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Samizdata quote of the day

The Ferguson – or Imperial – coronavirus model is a load of Hooey. But not, or not alone, for the reasons generally given that it’s a tangled mess of code that doesn’t even produce the same answer each time. Nor because its output was so useless that even the originator wouldn’t obey the implied rules from its use when seeking a shag.

No, Ferguson failed because his model failed to include human beings in it. Which is really very weird indeed when attempting to model, erm, human beings.

Tim Worstall

22 comments to Samizdata quote of the day

  • APL

    “No, Ferguson failed because his model failed to include human beings in it.”

    It didn’t fail, it was very successful as part of a portfolio of terrorist instruments. Along with the BBC ‘The total number of deaths in the UK has reached an all time high of ..” blather, day after day after day. But never, ‘x number of people have died in the UK today from COVID-19, but as a proportion of the population that is nearly negligible’.

    If there is one lesson from the COVID-19 apart from, don’t believe an academic or his model. It’s the BBC should be disbanded, it’s buildings raised to the ground and the land they stood on salted.

    We can no longer afford the BBC. And anyway it has been a highly corrosive cultural instrument.

  • djm

    Clears throat…….. razed

    Apart from that, an entirely reasonable summation of why the BBC has to go

  • Snorri Godhi

    There is a much more important quote in the same article:

    Lawson […] point[s] out that the damage to the economy has not all been caused by the lockdown but at least in part by that change in behaviour. […]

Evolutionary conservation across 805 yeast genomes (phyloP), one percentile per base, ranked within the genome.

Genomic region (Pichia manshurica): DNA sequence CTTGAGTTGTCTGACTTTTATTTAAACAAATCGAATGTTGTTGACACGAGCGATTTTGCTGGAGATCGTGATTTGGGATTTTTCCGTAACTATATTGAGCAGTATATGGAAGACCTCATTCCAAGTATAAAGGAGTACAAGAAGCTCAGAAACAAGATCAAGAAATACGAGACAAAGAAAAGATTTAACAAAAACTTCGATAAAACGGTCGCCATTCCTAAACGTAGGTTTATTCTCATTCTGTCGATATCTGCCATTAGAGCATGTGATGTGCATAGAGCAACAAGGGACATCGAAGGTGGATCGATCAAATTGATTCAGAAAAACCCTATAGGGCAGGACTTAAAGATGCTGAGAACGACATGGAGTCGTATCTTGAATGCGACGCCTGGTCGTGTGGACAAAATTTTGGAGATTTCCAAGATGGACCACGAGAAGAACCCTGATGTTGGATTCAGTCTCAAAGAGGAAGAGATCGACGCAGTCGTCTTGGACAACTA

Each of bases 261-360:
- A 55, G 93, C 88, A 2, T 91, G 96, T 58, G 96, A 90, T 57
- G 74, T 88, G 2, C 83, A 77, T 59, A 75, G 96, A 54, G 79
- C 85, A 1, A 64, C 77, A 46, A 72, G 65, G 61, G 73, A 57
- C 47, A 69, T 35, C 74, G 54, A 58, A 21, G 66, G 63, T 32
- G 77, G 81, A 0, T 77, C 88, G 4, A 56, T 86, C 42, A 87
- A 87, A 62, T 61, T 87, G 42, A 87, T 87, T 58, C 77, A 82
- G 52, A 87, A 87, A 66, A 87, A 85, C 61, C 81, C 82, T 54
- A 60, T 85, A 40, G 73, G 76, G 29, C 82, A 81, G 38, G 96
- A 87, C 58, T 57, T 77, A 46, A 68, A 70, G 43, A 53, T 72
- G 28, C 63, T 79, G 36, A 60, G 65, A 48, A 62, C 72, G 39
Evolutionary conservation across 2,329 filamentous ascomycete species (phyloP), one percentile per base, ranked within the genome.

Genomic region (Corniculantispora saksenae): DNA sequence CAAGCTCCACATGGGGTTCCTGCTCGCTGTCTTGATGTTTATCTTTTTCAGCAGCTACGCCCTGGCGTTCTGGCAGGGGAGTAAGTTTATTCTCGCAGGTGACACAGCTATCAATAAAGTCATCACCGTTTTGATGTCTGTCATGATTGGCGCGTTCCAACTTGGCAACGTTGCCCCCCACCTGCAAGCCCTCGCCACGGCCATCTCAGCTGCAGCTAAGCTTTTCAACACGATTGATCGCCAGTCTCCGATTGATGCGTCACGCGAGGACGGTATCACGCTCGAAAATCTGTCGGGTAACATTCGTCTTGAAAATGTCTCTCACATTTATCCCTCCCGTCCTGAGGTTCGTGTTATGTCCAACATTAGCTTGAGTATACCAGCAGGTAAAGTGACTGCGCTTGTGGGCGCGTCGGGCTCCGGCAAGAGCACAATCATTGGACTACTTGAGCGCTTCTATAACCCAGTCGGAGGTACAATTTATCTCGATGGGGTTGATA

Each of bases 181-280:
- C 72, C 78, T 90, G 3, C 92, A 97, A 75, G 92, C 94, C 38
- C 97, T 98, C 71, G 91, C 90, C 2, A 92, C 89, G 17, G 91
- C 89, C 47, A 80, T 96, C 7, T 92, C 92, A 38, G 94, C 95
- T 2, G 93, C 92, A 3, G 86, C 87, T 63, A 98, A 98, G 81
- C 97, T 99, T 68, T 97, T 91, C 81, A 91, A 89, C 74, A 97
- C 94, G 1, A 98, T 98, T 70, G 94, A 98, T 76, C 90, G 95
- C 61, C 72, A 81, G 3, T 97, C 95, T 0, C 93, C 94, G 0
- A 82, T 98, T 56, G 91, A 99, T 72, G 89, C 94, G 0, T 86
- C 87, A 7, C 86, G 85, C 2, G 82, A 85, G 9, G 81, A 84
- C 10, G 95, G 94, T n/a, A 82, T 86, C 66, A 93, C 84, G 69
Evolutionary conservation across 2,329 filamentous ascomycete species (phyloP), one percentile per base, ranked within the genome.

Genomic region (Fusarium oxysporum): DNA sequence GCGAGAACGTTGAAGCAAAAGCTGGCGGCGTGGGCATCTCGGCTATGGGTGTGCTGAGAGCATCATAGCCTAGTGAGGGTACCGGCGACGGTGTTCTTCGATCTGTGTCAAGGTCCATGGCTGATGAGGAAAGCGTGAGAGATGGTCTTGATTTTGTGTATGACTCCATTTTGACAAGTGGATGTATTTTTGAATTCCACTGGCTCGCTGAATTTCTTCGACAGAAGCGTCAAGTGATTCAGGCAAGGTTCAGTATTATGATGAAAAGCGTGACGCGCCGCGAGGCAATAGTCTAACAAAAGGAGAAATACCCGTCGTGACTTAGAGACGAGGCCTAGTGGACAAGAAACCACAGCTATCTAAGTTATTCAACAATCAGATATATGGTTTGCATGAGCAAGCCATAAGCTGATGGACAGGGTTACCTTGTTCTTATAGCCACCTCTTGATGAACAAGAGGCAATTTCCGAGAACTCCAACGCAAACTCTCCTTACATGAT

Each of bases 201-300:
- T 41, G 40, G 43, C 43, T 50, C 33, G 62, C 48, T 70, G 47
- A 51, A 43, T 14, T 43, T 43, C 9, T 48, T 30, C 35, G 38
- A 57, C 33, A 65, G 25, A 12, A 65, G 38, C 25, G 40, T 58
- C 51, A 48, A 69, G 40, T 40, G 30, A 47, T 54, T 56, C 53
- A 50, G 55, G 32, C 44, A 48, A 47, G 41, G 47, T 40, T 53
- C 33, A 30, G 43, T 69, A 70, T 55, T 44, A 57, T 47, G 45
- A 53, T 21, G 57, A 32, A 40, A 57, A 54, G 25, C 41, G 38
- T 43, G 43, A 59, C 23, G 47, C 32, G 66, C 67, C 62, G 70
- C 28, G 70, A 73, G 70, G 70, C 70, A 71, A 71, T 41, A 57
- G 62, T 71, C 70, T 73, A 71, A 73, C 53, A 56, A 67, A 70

The obvious implication of this being that the lockdown has been very much less costly than generally thought, because the effects of the lockdown are only those additional losses that stem from it, we must subtract the losses from our initial, unforced, changes in behaviour from the total to get to the additional costs of the lockdown.

    In other words, the Imperial model has been useless, rather than disastrous. A distinction that people who can only think in black vs white will fail to appreciate.

    Although Tim Worstall seems to contradict himself in the very last sentence:

    We run the entire nation on models that we know are wrong?

    No, “we” have NOT run the nation on any model, we have run ourselves on commonsense.

  • Snorri Godhi

    A review of articles on the lockdown debate can be found on National Review (h/t Instapundit).

    The articles are conveniently divided into 3 sets, depending on the conclusions:
    Lockdowns work;
    Lockdowns don’t work;
    It depends on what the meaning of ‘lockdown’ is.

    So you can avoid articles reaching conclusions that you don’t like.

  • APL

    djm “Clears throat…….. razed”

    Thank you. There was an ” it’s ” there, where it had no business, too.

  • Stonyground

    Razed to the ground.

  • Stonyground

    Isn’t failure to take account of human nature the reason why socialism is always doomed to failure?

  • Snorri Godhi (May 25, 2020 at 2:18 pm), I guess Tim’s point was that the imposed rules, where they caused changes beyond already-chosen public behaviour, were based on the models, which were wrong. I’d say the models, and the propaganda they induced to impose the rules, alarmed the public beyond what the virus reporting was already causing. 500,000 dead is more alarming than 50,000 dead – and any order-of-magnitude error is likely to affect the public domain in unhelpful ways.

    Its a bit like being a fire-walker: if you feel so confident it will work that the soles of your feet stop sweating with fear, then you will be burned. If we had been so blase that no-one changed their behaviour at all, then some number (only randomly related to Ferguson’s rubbish guess, but larger than today’s) of people would have died from ChiComCold and some other number would not have died from deferred health checks and hospital, economic or mental side-effects. Left to themselves, people would have adjusted behaviour in the face of both threats, to avoid the bug at one time and then backing off to avoid the side-effects at a later time. Instead we have the government managing these changes in its usual cluncky way and now a bit hindered by the excessive alarm it has generated.

    I’m not in the least an anarchist: you can say more for government’s role including pandemic response coordination than much else it does. We’ve had a chance in this quarter to see how it partakes of the general fallibility of government.